I’ve described how utterly weak and helpless I was upon returning home from the hospital. We have 3 rather small steps up to the front porch and then one step up into the foyer of our house. The day my husband drove me home from the hospital, I remember feeling as if my legs were climbing Mount Everest with each step and almost not having the strength to step up and into the house. What a relief when I did!
The thoughts that swirled through my head included, when will I feel “normal” and like myself again? Will I ever? I wanted to have the surgery, remove the blockage, get my strength back and feel great right away – but of course it doesn’t happen that way. Surgery in and of itself is a major assault on the body. Add to that the weight loss, dehydration and what I was feeling was perfectly normal physically. Just as a broken bone doesn’t usually heal overnight (unless God performs a miracle, which certainly can happen), recovering from major surgery takes time and patience. I know I have no control over time – it will pass and how I perceive it determines whether it seems slowly or quickly. It’s that second ingredient – patience – I found most challenging.
I’m used to being physically strong. However, besides needing to regain that strength, replace lost muscle (even though it takes time and effort to build muscle, it seems you lose it rather quickly when you don’t use it – it doesn’t seem fair somehow) and regain lost weight, I had to wrap my mind around the fact that this was my new normal for at least 8 weeks.
Now I did realize how blessed I was that this was all just a temporary condition and that it was not permanent. However, each day when I went to jump off the couch, it was painfully obvious to me that I was still sore, weak and tired. When was my strength going to return? Even more critical, when would I begin gaining my weight back so the surgeon would be able to safely do the reattachment surgery. My appetite was ravenous! My body must’ve been saying – send food here – I need food! I was eating non-stop that first week home. And yet I lost a pound! I was so discouraged. I knew if I wasn’t able to at least get to 100 lbs the doctor would postpone the surgery further and that was definitely not something I was willing to let happen.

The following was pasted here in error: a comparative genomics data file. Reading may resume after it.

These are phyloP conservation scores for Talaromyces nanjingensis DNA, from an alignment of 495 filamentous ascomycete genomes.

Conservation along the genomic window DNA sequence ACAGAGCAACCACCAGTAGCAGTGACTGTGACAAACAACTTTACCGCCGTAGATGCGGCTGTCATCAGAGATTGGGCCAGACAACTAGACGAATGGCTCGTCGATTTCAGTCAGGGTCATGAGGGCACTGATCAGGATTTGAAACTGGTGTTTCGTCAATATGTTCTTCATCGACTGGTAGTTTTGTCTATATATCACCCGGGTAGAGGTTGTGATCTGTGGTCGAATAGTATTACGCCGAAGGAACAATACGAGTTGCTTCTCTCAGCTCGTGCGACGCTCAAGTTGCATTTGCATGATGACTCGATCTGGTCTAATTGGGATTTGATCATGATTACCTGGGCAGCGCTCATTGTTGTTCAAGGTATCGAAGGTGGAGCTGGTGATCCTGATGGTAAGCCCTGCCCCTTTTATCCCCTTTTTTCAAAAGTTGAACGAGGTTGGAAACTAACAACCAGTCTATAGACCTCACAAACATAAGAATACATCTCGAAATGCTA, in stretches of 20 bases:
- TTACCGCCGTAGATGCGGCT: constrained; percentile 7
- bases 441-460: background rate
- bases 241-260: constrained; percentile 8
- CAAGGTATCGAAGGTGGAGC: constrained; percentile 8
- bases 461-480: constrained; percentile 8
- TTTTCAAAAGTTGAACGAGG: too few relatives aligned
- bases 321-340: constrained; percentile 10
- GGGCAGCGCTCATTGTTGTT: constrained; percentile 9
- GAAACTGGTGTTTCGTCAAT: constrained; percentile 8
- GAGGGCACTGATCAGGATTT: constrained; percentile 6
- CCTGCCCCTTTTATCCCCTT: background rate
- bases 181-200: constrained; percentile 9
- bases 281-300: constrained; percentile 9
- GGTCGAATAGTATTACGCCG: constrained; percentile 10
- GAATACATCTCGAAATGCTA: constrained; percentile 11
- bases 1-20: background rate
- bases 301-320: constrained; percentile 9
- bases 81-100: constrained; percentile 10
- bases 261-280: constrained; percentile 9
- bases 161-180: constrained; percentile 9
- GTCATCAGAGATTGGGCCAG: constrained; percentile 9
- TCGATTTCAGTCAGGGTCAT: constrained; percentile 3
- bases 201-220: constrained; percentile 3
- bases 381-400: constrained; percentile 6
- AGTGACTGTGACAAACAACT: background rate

Well, rather than stay discouraged, I just kept doing what I knew to do and what my body was telling me it needed and in week two I had gained 4 lbs! I’ve never been so happy to say I gained weight and I’m sure no one had ever heard anyone that happy about putting on a few pounds.
Our entire society is used to immediate results. We have forgotten what it’s like to have to wait for results. We get fast food from a drive thru, we text and snap chat and whatever other thing we do that gets an immediate response. If we are overweight, we expect to go on a “diet” and lose 20 or 50 lbs in a week or two even though it likely took us years to put it on. While I lost that weight over the course of about a month, I knew it was going to take more than a week to put it back on.
Knowing and really knowing are two different things, if you get my drift. You can know this intellectually and still expect a different result. There were different milestones or hurdles I had to get past each week as my strength increased until I was able to have that second surgery. I found it encouraged me to make a list of each small hurdle (remember those baby steps) and cross it off as I achieved it. It felt empowering. But time and patience were the main ingredients needed to reach the final result.
What challenges your patience most?
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